Skip to main content

Death and desecration in Syria: Jihadist group 'crucifies' bodies to send message

By Salma Abdelaziz, CNN
May 2, 2014 -- Updated 1911 GMT (0311 HKT)
CNN has chosen to publish these images to show the brutality of the extremist group Islamic State of Iraq and Syria (ISIS). The photographs were provided to CNN by the peaceful activist group "Raqqa is Being Slaughtered Silently." CNN has chosen to publish these images to show the brutality of the extremist group Islamic State of Iraq and Syria (ISIS). The photographs were provided to CNN by the peaceful activist group "Raqqa is Being Slaughtered Silently."
'Crucifixions' reported in Syria
'Crucifixions' reported in Syria
'Crucifixions' reported in Syria
'Crucifixions' reported in Syria
'Crucifixions' reported in Syria
'Crucifixions' reported in Syria
  • An eyewitness and his pictures document a Syrian scene meant to send a message
  • Bodies are strung up on crosses in the city of Raqqa
  • An al Qaeda splinter group -- ISIS -- says it's a lesson for any who dare challenge it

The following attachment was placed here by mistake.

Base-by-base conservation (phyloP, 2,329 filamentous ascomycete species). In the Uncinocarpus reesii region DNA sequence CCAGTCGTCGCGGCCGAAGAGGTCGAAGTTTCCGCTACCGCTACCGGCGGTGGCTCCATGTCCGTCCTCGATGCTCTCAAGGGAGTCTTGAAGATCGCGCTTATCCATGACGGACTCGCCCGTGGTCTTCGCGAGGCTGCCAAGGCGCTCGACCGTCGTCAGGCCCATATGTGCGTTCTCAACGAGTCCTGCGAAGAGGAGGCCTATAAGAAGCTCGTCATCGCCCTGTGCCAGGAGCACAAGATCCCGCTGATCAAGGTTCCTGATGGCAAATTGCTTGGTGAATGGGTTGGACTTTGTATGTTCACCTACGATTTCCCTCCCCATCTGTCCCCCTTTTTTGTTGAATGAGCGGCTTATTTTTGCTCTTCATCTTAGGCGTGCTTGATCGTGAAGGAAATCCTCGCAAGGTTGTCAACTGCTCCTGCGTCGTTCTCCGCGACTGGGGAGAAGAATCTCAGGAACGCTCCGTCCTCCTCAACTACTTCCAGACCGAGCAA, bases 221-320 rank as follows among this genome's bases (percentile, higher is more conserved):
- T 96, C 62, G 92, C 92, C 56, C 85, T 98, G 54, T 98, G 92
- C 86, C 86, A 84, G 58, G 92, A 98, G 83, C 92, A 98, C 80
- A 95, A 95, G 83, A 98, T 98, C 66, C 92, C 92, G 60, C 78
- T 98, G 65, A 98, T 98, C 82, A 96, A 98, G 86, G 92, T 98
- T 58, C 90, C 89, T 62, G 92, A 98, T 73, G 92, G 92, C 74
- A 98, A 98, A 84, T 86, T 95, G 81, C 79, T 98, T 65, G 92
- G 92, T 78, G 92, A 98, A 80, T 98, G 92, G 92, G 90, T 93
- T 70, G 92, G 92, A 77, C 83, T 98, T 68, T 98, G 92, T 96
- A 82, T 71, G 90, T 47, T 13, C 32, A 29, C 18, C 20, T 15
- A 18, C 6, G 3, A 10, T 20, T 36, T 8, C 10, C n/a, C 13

• An effort is underway by local activists to try to push ISIS out of Raqqa

(CNN) -- It is a scene seared forever into the memory of an eyewitness:

Masked men drag the bloodied body of a man across a public square, and tie it to a make-shift cross on a metal pole.

Green string holds the body's arms outstretched across a wood plank as blood oozes from the gunshot wound to his head.

Militiamen wrap the body's black "WhatsApp" shirt with a sign in red letters that reads in Arabic: "This man fought Muslims and detonated an IED here."

Al Qaeda splinter group's crucifixions
Syria's alleged 'killing machine'
Blair 'sickened' by Syria photos
Young refugees exchange letters of hope

The eyewitness -- a man we will call Abu Ibrahim -- does more than watch. He steps closer and snaps a picture with his cell phone; the children around him gawk at the horrific spectacle with quiet curiosity.

Abu Ibrahim asked that his identity be kept secret for fear of reprisals. His photographs document the story of a body staged to look like a crucifixion -- and to send a message -- in the northern Syrian city of Raqqa. An al Qaeda splinter group, Islamic State of Iraq and Syria (ISIS), says the brutal display serves as a lesson to anyone who dares challenge its rule.

Three days on, the "crucified" body of the man and another victim were reportedly still hanging in Raqqa.

"What they are conveying is those who oppose ISIS rule oppose God's rule, and those who are enemies of ISIS are enemies of God and deserve the highest form of punishment possible," says Abbas Barzegar, assistant professor of Islamic studies at Georgia State University.